Email: [email protected]


The course covers the principles, practices and management of stored cereals, pulses, seeds and a range of other durable commodities at producer, trader, processor and national levels. The Postgraduate diploma runs from 2 September-17 December, 1996 and students continuing to the MSc will be required to attend the Research Methodology unit from 18 December-17 January, 1997 before beginning a research project either at NRI, or in their home country.

Training Contracts Officer, Natural Resources Institute,
Central Avenue, Chatham Manitime, Kent ME4 4TB, UK
Fax. +44 (0) 1634 880066/77


The International Foundation for Science (IFS) supports scientists in the developing countries through its research grant programme. Candidates should be under the age of 40, nationals from a developing country, holding an MSc diploma or equivalent, and should carry out their programme within an institution of a developing country. Applications are welcome from the IFS forestry or agroforestry special programme, with emphasis on the dry areas.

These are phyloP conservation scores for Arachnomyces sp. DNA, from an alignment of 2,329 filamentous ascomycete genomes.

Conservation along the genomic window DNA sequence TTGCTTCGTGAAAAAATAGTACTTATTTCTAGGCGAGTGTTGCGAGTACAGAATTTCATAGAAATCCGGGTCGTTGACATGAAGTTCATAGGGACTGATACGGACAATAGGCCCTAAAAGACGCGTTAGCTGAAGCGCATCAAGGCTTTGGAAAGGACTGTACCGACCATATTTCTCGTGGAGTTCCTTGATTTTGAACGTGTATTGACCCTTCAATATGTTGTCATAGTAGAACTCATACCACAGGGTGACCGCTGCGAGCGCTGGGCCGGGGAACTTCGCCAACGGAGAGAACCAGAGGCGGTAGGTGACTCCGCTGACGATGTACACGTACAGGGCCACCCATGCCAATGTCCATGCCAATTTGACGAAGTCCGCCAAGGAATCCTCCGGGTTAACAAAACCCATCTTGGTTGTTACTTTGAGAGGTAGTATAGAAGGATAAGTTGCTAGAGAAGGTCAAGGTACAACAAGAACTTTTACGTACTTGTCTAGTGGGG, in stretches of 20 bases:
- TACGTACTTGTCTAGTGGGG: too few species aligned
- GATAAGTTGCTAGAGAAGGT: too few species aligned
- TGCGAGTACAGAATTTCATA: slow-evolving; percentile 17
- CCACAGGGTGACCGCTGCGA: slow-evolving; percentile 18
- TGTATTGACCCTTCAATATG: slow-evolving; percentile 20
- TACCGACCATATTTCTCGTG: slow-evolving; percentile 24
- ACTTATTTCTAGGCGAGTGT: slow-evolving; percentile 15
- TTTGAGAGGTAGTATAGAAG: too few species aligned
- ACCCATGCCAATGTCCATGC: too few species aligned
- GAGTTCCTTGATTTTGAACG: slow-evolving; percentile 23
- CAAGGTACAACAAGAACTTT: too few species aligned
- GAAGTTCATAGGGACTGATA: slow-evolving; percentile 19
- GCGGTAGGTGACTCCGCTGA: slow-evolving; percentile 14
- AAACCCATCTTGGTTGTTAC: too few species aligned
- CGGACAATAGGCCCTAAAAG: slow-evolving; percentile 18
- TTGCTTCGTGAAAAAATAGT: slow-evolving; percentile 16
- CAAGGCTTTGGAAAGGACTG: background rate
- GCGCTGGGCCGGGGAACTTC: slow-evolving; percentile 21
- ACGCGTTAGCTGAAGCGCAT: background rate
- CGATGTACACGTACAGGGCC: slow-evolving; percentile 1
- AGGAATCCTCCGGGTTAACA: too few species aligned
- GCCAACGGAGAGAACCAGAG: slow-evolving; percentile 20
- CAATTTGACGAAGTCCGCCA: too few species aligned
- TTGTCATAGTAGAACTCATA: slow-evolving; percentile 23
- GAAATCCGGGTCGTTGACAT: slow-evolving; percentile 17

International Foundation for Science Grev Turegatan 19, S-114 38 Stockholm, SWEDEN

IN AFRICA a conference to be held in August, 1996 in Nairobi, Kenya.

Mr J Muasya, Chairman, Farm Management Association of Kenya, PO Box 30547, Nairobi; KENYA Fax. +2542218327

to be held from 26-30 August, 1996 in Bonn, GERMANY

A Klein, Federal Environmental Agency; FG // 3.2/Soil Quality, PO Box 330022, D-14191 Berlin, GERMANY Fax. +49302293096/2315638 Email: [email protected]

· GLOBALIZATION OF INFORMATION: THE NETWORKING INFORMATION SOCIETY FID Conference and Congress to be held from 21-25 October, 1996 in Graz, AUSTRIA

FID General Secretariat, PO Box 90402, 2509 LK The Hague, THE NETHERLANDS Fax. +31703140667 Email: [email protected]

a symposium on sustainable farming systems to be held from 11-16 November, 1996 in Colombo, SRI LANKA

Symposium Coordinator, Secretariat, PO Box 42, Peradeniya, SK/LANKA Fax. +94888206/32517 Email: [email protected]

to be held from 26-29 August, 1996 in Budapest, HUNGARY

Dr GusztHencsey Chairman of Technical Organizing Committee, Computer and Automation Research Institute, Hungarian Academy of Sciences, H-1111 Budapest, Kende utca 13-17, HUNGARY
Fax. +3611869378
Email: [email protected]